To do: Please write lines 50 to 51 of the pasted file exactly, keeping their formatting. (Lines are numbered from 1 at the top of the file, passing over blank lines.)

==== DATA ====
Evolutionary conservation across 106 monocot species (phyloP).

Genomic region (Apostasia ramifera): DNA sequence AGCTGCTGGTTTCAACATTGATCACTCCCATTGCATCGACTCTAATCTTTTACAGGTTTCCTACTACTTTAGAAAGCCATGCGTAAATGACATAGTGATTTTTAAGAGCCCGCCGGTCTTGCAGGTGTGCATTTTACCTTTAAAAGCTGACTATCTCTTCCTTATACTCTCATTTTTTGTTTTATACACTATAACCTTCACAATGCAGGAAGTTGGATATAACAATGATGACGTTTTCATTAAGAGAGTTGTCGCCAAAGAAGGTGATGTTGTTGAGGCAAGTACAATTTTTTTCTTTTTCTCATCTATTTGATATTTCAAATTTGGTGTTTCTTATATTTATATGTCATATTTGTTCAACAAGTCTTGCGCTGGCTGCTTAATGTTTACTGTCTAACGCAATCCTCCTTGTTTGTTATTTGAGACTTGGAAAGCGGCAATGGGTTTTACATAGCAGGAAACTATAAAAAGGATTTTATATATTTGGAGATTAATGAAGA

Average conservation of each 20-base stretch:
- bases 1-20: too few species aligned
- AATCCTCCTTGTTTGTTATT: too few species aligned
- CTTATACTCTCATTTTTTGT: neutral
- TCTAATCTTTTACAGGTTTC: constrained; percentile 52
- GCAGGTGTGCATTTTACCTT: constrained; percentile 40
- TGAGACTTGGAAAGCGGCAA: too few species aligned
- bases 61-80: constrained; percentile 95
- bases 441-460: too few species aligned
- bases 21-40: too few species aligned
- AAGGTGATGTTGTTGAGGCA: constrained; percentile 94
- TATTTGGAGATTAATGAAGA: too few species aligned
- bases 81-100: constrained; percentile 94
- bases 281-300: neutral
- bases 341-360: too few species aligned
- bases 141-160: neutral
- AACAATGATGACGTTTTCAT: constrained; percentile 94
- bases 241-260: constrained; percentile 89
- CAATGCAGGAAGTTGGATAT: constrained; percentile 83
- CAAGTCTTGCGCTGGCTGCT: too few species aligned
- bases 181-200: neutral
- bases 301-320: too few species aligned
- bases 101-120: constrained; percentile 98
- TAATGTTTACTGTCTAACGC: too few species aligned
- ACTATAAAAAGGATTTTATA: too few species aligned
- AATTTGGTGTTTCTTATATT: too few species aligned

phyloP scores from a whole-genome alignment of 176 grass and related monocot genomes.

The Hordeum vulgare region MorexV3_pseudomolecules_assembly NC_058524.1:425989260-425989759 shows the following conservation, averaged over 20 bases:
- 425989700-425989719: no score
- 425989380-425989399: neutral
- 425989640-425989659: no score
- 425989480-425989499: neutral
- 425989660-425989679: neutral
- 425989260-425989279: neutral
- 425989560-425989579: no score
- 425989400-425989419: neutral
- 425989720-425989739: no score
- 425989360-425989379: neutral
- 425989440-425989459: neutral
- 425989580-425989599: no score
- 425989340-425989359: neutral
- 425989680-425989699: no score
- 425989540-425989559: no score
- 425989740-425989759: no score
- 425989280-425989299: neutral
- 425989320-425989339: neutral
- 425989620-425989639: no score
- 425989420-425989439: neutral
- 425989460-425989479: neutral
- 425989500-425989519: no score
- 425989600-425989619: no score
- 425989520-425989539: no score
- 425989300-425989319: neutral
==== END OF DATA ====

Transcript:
- 425989420-425989439: neutral
- 425989460-425989479: neutral